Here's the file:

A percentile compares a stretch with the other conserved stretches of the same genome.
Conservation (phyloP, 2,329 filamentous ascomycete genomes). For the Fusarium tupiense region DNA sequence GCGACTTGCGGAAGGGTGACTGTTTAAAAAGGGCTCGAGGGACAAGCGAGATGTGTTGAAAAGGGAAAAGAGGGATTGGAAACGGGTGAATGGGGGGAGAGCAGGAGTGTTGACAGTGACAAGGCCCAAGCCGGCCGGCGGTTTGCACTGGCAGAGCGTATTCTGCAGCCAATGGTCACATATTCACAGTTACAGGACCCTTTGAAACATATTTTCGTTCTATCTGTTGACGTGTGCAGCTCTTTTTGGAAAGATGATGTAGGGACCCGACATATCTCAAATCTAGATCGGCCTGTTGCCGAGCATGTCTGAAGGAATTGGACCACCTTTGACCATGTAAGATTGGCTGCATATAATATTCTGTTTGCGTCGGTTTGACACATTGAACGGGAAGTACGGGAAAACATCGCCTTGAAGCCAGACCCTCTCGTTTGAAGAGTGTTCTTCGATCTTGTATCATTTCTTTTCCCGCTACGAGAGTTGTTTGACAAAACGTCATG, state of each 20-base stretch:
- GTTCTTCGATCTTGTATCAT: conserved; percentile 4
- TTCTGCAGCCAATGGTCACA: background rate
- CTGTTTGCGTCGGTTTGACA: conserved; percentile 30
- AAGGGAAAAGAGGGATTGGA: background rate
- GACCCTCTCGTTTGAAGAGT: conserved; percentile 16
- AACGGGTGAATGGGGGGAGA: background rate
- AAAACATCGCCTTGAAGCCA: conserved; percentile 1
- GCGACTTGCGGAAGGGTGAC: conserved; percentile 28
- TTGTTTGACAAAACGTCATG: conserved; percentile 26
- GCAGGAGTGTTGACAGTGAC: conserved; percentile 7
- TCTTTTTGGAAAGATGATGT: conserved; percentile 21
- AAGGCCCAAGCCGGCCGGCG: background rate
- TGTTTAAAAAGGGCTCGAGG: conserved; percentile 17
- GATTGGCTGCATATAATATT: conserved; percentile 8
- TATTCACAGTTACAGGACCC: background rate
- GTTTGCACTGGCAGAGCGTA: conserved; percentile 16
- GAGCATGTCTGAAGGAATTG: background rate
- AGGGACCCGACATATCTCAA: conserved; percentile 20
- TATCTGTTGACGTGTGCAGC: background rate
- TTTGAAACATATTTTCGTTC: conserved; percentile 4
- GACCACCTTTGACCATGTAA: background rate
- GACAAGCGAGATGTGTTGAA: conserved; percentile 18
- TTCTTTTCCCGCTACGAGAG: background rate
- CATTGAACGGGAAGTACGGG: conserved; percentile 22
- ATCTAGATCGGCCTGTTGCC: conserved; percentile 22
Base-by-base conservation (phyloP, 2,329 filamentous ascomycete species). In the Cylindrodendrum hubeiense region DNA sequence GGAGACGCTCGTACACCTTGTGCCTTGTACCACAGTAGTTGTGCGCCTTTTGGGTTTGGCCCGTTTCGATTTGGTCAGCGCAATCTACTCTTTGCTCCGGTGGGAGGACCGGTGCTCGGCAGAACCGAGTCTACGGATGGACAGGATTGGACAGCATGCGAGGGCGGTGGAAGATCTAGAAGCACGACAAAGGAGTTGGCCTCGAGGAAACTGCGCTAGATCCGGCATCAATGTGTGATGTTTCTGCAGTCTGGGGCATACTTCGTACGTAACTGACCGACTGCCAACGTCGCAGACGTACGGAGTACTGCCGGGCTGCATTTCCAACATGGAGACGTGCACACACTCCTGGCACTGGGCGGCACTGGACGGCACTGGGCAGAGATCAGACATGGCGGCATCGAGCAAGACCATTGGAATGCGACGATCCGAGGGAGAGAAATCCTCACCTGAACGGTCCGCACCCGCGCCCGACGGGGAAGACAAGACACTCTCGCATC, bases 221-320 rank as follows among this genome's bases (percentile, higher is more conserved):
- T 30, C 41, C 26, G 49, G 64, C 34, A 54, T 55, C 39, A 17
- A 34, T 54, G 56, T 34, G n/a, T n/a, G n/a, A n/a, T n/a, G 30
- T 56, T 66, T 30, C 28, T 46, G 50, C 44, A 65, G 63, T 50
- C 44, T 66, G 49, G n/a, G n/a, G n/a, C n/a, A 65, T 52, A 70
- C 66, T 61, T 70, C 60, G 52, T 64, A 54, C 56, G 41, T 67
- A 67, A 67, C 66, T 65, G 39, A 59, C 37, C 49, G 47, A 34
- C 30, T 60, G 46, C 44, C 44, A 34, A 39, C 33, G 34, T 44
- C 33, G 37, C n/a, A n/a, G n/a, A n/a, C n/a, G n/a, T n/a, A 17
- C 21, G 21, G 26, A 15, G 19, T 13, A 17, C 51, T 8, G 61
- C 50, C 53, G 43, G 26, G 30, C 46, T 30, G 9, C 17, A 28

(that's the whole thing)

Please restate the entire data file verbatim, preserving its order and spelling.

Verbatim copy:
A percentile compares a stretch with the other conserved stretches of the same genome.
Conservation (phyloP, 2,329 filamentous ascomycete genomes). For the Fusarium tupiense region DNA sequence GCGACTTGCGGAAGGGTGACTGTTTAAAAAGGGCTCGAGGGACAAGCGAGATGTGTTGAAAAGGGAAAAGAGGGATTGGAAACGGGTGAATGGGGGGAGAGCAGGAGTGTTGACAGTGACAAGGCCCAAGCCGGCCGGCGGTTTGCACTGGCAGAGCGTATTCTGCAGCCAATGGTCACATATTCACAGTTACAGGACCCTTTGAAACATATTTTCGTTCTATCTGTTGACGTGTGCAGCTCTTTTTGGAAAGATGATGTAGGGACCCGACATATCTCAAATCTAGATCGGCCTGTTGCCGAGCATGTCTGAAGGAATTGGACCACCTTTGACCATGTAAGATTGGCTGCATATAATATTCTGTTTGCGTCGGTTTGACACATTGAACGGGAAGTACGGGAAAACATCGCCTTGAAGCCAGACCCTCTCGTTTGAAGAGTGTTCTTCGATCTTGTATCATTTCTTTTCCCGCTACGAGAGTTGTTTGACAAAACGTCATG, state of each 20-base stretch:
- GTTCTTCGATCTTGTATCAT: conserved; percentile 4
- TTCTGCAGCCAATGGTCACA: background rate
- CTGTTTGCGTCGGTTTGACA: conserved; percentile 30
- AAGGGAAAAGAGGGATTGGA: background rate
- GACCCTCTCGTTTGAAGAGT: conserved; percentile 16
- AACGGGTGAATGGGGGGAGA: background rate
- AAAACATCGCCTTGAAGCCA: conserved; percentile 1
- GCGACTTGCGGAAGGGTGAC: conserved; percentile 28
- TTGTTTGACAAAACGTCATG: conserved; percentile 26
- GCAGGAGTGTTGACAGTGAC: conserved; percentile 7
- TCTTTTTGGAAAGATGATGT: conserved; percentile 21
- AAGGCCCAAGCCGGCCGGCG: background rate
- TGTTTAAAAAGGGCTCGAGG: conserved; percentile 17
- GATTGGCTGCATATAATATT: conserved; percentile 8
- TATTCACAGTTACAGGACCC: background rate
- GTTTGCACTGGCAGAGCGTA: conserved; percentile 16
- GAGCATGTCTGAAGGAATTG: background rate
- AGGGACCCGACATATCTCAA: conserved; percentile 20
- TATCTGTTGACGTGTGCAGC: background rate
- TTTGAAACATATTTTCGTTC: conserved; percentile 4
- GACCACCTTTGACCATGTAA: background rate
- GACAAGCGAGATGTGTTGAA: conserved; percentile 18
- TTCTTTTCCCGCTACGAGAG: background rate
- CATTGAACGGGAAGTACGGG: conserved; percentile 22
- ATCTAGATCGGCCTGTTGCC: conserved; percentile 22
Base-by-base conservation (phyloP, 2,329 filamentous ascomycete species). In the Cylindrodendrum hubeiense region DNA sequence GGAGACGCTCGTACACCTTGTGCCTTGTACCACAGTAGTTGTGCGCCTTTTGGGTTTGGCCCGTTTCGATTTGGTCAGCGCAATCTACTCTTTGCTCCGGTGGGAGGACCGGTGCTCGGCAGAACCGAGTCTACGGATGGACAGGATTGGACAGCATGCGAGGGCGGTGGAAGATCTAGAAGCACGACAAAGGAGTTGGCCTCGAGGAAACTGCGCTAGATCCGGCATCAATGTGTGATGTTTCTGCAGTCTGGGGCATACTTCGTACGTAACTGACCGACTGCCAACGTCGCAGACGTACGGAGTACTGCCGGGCTGCATTTCCAACATGGAGACGTGCACACACTCCTGGCACTGGGCGGCACTGGACGGCACTGGGCAGAGATCAGACATGGCGGCATCGAGCAAGACCATTGGAATGCGACGATCCGAGGGAGAGAAATCCTCACCTGAACGGTCCGCACCCGCGCCCGACGGGGAAGACAAGACACTCTCGCATC, bases 221-320 rank as follows among this genome's bases (percentile, higher is more conserved):
- T 30, C 41, C 26, G 49, G 64, C 34, A 54, T 55, C 39, A 17
- A 34, T 54, G 56, T 34, G n/a, T n/a, G n/a, A n/a, T n/a, G 30
- T 56, T 66, T 30, C 28, T 46, G 50, C 44, A 65, G 63, T 50
- C 44, T 66, G 49, G n/a, G n/a, G n/a, C n/a, A 65, T 52, A 70
- C 66, T 61, T 70, C 60, G 52, T 64, A 54, C 56, G 41, T 67
- A 67, A 67, C 66, T 65, G 39, A 59, C 37, C 49, G 47, A 34
- C 30, T 60, G 46, C 44, C 44, A 34, A 39, C 33, G 34, T 44
- C 33, G 37, C n/a, A n/a, G n/a, A n/a, C n/a, G n/a, T n/a, A 17
- C 21, G 21, G 26, A 15, G 19, T 13, A 17, C 51, T 8, G 61
- C 50, C 53, G 43, G 26, G 30, C 46, T 30, G 9, C 17, A 28